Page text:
An archbishop of the Catholic church and former apostolic nuncio to the United States wrote in a letter this week that Pope Francis himself was aware of the crimes committed in the U.S. and that he took active measures to hide them from the public.
The same archbishop who wrote the letter helped orchestrate a meeting between the pope and Kim Davis, the Kentucky clerk who refused to issue marriage licenses to same sex couples.
Archbishop Carlo Maria Viganò said in the letter that he alerted Francis of allegations against a cardinal after he was elected pope in 2013. Viganò informed him that the pope's predecessor, Benedict, had imposed sanctions on Cardinal Theodore McCarrick.
McCarrick was accused of sexual misconduct with seminarians and even reached financial settlements for his abuses in 2005 and 2007.
Viganò said Pope Benedict XVI imposed sanctions on McCarrick around 2010, commanding him to withdraw to a lifetime of prayer and penance. According to Viganò, Francis ignored these sanctions and chose to provide "cover" for him and even elevated him to be a “trusted counselor” instead.
Viganò said "corruption had reached the very top of the Church's hierarchy" and called on Francis to resign, NBC News report.
"Pope Francis must be the first to set a good example for cardinals and bishops who covered up McCarrick's abuses and resign along with all of them," he wrote.
Publication of the letter comes as Pope Francis visits Ireland, where he had plans to meet with victims of sexual abuse at the hands of Catholic priests.
"None of us can fail to be moved by the stories of young people who suffered abuse, were robbed of their innocence," Francis said Sunday during a speech in Knock, west Ireland.
"This open wound challenges us to be firm and decisive in the pursuit of truth and justice," he added. "I beg the Lord’s forgiveness for these sins and for the scandal and betrayal felt by so many others in God’s family."
Viganò claimed in the letter that he informed his successor, Cardinal Donald Wuerl, of McCarrick's gross misconduct. Wuerl has denied any former knowledge of McCarrik's abuse.
“I myself brought up the subject with Cardinal Wuerl on several occasions, and I certainly didn’t need to go into detail because it was immediately clear to me that he was fully aware of it,” Viganò wrote.
Viganò added that Wuel's instances that he knew nothing about the charges against McCarrik “are absolutely laughable . . . He lies shamelessly.”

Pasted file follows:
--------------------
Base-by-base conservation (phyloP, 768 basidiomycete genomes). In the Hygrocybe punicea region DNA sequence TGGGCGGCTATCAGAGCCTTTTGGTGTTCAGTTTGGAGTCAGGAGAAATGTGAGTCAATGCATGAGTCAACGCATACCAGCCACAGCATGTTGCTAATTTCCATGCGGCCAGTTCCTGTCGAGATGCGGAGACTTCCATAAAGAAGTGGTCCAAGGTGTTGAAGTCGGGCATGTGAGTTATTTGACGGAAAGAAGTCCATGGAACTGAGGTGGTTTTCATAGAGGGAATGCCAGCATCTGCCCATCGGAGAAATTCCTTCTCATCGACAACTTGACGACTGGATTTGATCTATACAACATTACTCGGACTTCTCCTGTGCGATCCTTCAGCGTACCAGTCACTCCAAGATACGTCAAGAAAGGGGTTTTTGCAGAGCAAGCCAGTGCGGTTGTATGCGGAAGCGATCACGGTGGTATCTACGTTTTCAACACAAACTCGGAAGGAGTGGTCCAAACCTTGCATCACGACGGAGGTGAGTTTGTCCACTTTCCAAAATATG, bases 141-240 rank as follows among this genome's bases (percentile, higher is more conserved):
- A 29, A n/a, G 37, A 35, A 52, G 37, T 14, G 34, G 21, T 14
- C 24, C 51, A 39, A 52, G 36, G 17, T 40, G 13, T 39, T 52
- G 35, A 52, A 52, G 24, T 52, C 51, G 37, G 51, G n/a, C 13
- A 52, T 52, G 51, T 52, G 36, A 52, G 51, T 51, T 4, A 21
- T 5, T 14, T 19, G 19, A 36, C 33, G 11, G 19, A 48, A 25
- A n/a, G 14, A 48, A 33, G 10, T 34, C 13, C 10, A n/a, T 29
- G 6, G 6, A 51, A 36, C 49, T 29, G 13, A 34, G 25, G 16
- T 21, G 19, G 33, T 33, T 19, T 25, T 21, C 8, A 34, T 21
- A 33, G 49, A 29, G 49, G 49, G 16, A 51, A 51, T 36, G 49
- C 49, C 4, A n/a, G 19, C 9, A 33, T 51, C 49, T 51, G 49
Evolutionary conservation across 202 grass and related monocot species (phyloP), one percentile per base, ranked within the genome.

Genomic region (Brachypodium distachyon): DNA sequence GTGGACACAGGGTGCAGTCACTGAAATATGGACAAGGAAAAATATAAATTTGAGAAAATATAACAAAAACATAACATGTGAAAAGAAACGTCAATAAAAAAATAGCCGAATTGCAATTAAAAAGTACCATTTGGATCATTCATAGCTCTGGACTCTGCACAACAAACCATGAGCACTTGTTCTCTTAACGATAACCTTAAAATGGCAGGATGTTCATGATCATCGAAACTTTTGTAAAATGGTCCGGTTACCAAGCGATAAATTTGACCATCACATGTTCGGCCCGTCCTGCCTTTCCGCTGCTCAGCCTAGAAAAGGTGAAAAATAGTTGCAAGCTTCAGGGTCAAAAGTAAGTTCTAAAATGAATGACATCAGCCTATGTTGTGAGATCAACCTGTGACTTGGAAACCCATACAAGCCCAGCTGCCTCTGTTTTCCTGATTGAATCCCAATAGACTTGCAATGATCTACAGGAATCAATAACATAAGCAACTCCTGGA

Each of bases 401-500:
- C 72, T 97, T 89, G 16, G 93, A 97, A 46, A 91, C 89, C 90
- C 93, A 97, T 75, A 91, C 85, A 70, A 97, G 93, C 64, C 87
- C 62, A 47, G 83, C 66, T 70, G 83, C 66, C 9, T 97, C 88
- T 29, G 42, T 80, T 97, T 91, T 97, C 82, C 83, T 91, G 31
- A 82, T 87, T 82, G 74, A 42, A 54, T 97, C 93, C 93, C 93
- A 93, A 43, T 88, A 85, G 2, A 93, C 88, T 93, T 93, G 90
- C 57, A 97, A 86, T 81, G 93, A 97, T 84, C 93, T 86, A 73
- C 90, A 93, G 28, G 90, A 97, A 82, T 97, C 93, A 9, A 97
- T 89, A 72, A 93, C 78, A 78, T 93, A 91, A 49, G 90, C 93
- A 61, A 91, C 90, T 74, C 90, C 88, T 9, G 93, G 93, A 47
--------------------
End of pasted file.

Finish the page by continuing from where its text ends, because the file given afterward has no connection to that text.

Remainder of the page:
“Cardinal Wuerl, well aware of the continuous abuses committed by Cardinal McCarrick and the sanctions imposed on him by Pope Benedict, transgressing the Pope’s order, also allowed him to reside at a seminary in Washington D.C. In doing so, he put other seminarians at risk,” Viganò wrote.
Wuerl issued a press release in the wake of Viganò's letter to again deny knowing about McCarrick's misconduct
“Cardinal Wuerl did not receive documentation or information from the Holy See specific to Cardinal McCarrick’s behavior or any of the prohibitions on his life and ministry suggested by Archbishop Vigano,” the cardinal’s spokesman, Ed McFadden, told the Catholic News Agency.
Viganò said he wrote the letter “to discharge my conscience before God of my responsibilities as bishop of the universal Church. I am an old man and I want to present myself to God with clean conscience.”
“The people of God have the right to know the full truth, also regarding their shepherds,” he said. “They have the right to be guided by good shepherds. In order to be able to trust them and love them, they have to know them openly in transparency and truth as they really are. A priest should be a light on a candlestick always and everywhere and for all.”
It would not be wrong of Catholics to exercise some skepticism in regards to Viganò's allegations. Viganò has been a staunch opponent of Pope Francis and has expressed dismay in the progressive movement of the church. The reactionary bishop even created a crisis for the Vatican after he arranged face time between the pope and Kim Davis, the Kentucky clerk who had become a darling among social conservatives.
Davis' attorney said that she received a phone call from Viganò insisting on a meeting with the pope.
“We were led to believe that the invitation did come directly from Pope Francis," the attorney said at the time.
The Vatican later accused Viganò of keeping the pope in the dark about the surprise encounter.